And, as someone astutely pointed out in a comments box last week, the Holiday-Inn lobby/multipurpose structures of the 70's just weren't going to last - not only would we get tired of them, the carpet would wear, the plastic chairs would crack and the banners would, eventually fall apart. Bound to happen.


A story about the Rev. Robert Klein's last service as a Lutheran minister before he crosses the Tiber:

Klein will attend St. Mary’s Seminary in Baltimore, and after three years of formation, will be ordained in the Roman Catholic Diocese of Wilmington, encompassing Delaware and nine Eastern Shore counties of Maryland. The Roman Catholic Church accepts a few married pastors — mostly Lutherans and Episcopalians — as priest candidates if they come from a faith tradition close to Catholicism, Klein said.Carol Schlenker, staff liaison for the fellowship, said he has been an example to others for his faith and his family devotion.He will stay married to Christa, who plans to convert to the faith, along with their two grown daughters, Renate Klein and Maria Hollenbeck.


An interesting article about a Wisconsin priest with no intentions of retiring from his missionary work in Bolivia, even after 40 years.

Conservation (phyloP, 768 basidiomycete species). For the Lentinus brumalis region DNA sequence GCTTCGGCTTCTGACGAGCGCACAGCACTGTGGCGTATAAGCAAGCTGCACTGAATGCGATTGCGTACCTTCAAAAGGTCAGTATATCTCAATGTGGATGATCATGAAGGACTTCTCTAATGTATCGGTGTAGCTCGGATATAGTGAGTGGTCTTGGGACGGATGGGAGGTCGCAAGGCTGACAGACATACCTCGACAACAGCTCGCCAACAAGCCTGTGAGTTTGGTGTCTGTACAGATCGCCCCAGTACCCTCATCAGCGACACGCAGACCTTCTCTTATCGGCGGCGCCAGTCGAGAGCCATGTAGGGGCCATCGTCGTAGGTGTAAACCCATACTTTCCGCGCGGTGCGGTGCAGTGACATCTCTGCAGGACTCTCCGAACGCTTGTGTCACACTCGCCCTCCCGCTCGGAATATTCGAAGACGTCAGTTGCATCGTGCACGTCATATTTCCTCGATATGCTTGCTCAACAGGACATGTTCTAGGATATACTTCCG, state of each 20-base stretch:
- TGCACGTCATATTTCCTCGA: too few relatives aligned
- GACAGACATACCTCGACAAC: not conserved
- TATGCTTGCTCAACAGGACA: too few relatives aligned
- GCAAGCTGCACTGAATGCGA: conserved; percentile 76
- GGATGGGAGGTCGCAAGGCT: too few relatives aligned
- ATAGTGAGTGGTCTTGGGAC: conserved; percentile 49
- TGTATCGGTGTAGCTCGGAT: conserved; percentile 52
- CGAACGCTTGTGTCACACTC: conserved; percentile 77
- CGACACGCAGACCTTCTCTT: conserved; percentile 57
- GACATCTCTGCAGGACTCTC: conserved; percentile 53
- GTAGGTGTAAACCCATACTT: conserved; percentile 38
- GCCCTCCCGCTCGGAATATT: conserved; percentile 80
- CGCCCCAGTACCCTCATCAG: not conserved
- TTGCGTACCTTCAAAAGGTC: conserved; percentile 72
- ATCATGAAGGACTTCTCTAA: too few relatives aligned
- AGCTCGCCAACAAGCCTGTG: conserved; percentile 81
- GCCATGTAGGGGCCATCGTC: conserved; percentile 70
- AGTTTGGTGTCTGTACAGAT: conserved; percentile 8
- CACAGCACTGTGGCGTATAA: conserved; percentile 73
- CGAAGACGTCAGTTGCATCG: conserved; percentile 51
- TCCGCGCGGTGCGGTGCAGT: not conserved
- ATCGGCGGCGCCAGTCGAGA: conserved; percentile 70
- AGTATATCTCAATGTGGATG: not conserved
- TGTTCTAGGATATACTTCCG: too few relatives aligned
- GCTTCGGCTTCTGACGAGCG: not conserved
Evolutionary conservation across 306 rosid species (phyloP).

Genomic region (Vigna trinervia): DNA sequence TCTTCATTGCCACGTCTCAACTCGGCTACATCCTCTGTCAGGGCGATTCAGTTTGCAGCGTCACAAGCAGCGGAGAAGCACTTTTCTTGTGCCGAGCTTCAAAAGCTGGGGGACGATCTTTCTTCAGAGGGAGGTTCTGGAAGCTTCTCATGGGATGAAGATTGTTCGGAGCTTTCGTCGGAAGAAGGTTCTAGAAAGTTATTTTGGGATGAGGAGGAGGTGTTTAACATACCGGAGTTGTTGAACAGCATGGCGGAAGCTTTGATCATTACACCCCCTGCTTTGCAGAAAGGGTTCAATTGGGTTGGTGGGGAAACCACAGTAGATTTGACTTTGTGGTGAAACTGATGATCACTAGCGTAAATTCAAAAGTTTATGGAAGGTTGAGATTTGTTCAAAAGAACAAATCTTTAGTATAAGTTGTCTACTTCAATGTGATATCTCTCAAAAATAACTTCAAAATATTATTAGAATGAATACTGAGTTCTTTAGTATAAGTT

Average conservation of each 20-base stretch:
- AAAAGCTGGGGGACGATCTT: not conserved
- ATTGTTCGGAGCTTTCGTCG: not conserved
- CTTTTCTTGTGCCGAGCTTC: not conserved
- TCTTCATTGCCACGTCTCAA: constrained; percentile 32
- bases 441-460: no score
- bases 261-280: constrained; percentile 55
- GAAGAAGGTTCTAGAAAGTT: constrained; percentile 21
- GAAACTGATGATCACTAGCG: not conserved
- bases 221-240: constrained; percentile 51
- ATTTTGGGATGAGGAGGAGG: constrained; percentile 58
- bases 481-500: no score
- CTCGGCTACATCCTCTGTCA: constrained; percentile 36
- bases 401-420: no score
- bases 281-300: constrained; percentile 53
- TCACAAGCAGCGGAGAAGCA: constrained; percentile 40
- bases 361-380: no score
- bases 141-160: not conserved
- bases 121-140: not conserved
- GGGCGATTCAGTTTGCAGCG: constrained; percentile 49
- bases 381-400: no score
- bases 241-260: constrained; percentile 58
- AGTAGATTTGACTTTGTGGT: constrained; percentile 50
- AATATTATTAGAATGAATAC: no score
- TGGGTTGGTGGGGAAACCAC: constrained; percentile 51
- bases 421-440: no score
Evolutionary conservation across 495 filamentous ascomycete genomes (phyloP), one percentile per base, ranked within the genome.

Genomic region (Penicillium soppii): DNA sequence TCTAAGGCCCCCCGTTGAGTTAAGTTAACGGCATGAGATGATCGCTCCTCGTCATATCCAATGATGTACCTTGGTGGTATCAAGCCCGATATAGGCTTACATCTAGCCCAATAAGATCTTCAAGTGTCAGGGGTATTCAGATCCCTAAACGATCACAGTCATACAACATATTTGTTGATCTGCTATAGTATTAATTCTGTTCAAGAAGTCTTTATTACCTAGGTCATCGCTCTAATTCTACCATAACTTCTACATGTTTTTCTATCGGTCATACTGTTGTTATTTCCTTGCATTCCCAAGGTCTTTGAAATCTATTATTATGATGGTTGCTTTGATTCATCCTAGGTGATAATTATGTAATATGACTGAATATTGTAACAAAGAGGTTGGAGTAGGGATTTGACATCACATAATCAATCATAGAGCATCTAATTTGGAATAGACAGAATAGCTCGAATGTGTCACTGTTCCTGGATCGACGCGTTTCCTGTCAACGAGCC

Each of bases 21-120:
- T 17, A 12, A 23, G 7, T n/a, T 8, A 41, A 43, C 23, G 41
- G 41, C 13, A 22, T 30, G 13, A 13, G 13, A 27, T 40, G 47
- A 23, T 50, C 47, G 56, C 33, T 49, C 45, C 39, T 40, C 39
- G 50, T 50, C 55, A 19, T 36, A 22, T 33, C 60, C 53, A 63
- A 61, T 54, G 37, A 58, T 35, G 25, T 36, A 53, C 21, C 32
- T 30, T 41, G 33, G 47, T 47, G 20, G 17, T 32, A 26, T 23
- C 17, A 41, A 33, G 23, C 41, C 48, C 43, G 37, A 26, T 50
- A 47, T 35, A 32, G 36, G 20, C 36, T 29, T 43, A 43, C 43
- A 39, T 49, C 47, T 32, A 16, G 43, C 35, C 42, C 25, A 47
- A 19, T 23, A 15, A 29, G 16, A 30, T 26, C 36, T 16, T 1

The article contains this rather startling nugget:

Despite the poverty and the poor economy, Penchi said the people value education and are eager to see their children graduate from high school and go on to college.The parish school, which is for grades 1-12, has two sessions to accommodate the many students. The school's morning session has 902 students enrolled. The afternoon session has 1,044 students.

And from Kansas City, a Guatamalan Carmelite sister lives out the Gospel in her own country

She knew something was wrong more than 20 years ago, when she came upon a 23-year-old Mayan woman in tears because women of her race could not become nuns.Indigenous Mayan women did not have the same opportunities for education as the upper class of mixed European and indigenous blood people known as Ladino, Prado said.But she thought that this woman's calling was no less divine. It took several years, with requests that had to work their way all the way to the pope, but Prado started her own order of Carmelites that welcomed Mayan women."God insisted," she said. "God speaks with a stronger voice than people."People who have seen the work of the nuns in San Andres Itzapa return with accounts of women sheltering orphans and the elderly, providing comfort and refuge through years of war.



The One Year Later evaluations are starting to come in - a year, come June 16-18, since Dallas.

The Dallas Morning News

and

US News

What do you think? Has anything changed? Could it?

Barbara Nicolosi has some inside scoop on Mel Gibson's Passion film.